Once upon a time, a successful startup that reached a certain maturity would “go public” – selling securities to ordinary investors, perhaps listing on a national stock exchange, and taking on the privileges and obligations of a public company under the federal securities regulations.
Times have changed. Successful startups are now able to grow quite large without public capital markets. Not so long ago, a private company valued at more than $1 billion was rare enough to warrant the nickname “unicorn.” Now, over 800 companies qualify.
Legal scholars are worried. A recent wave of academic papers makes the case that, … Read more
This past summer, the Securities and Exchange Commission (SEC) proposed eliminating quarterly disclosures for 90 percent of institutional investment managers by raising the reporting threshold under Section 13F of the Exchange Act from $100 million to $3.5 billion. The proposal generated widespread opposition. One key criticism — advanced on this blog, in various media outlets, and by many of those who submitted comments to the agency — was that the agency’s proposal would bolster hedge fund activism by allowing many activists to “go dark,” build up positions in companies in secret, and then “ambush” unsuspecting managers.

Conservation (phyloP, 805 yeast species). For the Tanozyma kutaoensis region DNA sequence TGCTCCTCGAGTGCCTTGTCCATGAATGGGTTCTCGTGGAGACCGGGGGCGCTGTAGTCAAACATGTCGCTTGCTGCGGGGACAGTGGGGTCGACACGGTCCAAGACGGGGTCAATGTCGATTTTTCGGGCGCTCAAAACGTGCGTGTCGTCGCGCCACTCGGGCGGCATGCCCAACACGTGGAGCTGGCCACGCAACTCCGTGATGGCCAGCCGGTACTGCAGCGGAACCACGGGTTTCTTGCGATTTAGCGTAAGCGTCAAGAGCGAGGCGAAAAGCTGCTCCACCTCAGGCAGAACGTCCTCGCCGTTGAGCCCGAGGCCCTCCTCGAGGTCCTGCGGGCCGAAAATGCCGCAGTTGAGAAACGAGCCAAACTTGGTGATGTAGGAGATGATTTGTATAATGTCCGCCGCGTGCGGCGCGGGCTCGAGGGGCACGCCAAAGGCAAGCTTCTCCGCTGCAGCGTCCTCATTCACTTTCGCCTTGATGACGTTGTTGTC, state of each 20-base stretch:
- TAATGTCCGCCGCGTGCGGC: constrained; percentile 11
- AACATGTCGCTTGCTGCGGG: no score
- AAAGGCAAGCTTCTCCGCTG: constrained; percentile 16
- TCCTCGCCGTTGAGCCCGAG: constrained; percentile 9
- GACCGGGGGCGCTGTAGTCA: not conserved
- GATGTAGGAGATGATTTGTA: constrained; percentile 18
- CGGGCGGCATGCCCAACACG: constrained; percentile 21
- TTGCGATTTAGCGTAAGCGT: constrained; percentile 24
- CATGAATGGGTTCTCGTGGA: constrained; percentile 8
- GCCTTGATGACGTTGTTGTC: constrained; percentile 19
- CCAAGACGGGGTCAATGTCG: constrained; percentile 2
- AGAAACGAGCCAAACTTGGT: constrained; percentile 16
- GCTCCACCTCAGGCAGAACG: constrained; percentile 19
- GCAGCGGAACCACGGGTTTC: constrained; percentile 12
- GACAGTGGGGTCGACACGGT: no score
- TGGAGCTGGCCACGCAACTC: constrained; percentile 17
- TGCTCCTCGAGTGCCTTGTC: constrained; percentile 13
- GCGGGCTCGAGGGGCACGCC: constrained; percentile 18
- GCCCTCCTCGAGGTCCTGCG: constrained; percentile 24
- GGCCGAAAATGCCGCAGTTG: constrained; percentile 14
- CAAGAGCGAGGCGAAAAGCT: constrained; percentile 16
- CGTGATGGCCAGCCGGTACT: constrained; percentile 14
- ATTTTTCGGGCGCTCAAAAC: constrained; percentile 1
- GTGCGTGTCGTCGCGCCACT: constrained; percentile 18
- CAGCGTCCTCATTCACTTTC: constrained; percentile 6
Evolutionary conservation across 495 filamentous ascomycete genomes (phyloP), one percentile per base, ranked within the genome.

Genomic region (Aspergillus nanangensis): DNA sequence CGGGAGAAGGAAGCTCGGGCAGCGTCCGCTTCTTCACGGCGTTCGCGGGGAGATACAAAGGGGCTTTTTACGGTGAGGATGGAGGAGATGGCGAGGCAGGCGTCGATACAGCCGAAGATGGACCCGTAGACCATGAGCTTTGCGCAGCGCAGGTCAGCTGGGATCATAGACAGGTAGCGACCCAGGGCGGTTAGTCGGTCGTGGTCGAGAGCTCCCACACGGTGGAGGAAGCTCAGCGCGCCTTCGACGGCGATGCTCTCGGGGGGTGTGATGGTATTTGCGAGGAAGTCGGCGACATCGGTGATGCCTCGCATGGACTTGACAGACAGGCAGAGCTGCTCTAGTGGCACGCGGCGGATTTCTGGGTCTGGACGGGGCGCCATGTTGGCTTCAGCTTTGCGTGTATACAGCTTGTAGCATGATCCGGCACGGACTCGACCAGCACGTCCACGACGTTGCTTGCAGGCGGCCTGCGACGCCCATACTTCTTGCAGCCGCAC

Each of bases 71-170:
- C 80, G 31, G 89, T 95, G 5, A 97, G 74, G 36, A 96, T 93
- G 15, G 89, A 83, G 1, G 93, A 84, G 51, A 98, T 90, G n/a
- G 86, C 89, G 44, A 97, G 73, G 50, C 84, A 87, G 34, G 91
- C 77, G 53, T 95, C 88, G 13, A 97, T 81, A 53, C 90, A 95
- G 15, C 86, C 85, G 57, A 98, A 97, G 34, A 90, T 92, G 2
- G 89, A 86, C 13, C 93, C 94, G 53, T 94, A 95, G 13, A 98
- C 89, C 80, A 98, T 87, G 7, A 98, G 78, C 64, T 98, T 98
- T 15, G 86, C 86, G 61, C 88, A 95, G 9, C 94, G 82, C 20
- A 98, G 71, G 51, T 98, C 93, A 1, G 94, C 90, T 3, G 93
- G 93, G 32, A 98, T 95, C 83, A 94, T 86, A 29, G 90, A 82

Although … Read more
Leading securities regulation scholars have repeatedly called for legislatively expanding the Securities and Exchange Commission’s (SEC) control over private securities litigation. These proposals grow out of profound doubts about the private securities class action regime and frustration with the decentralized multi-enforcer approach to securities enforcement. But these centralization proposals have failed to gain traction.
In a new paper, I map out a different way to harness the SEC’s power to improve the private securities litigation regime. Rather than expand SEC authority, I argue that the SEC can and should make better use of its existing authority in this domain.… Read more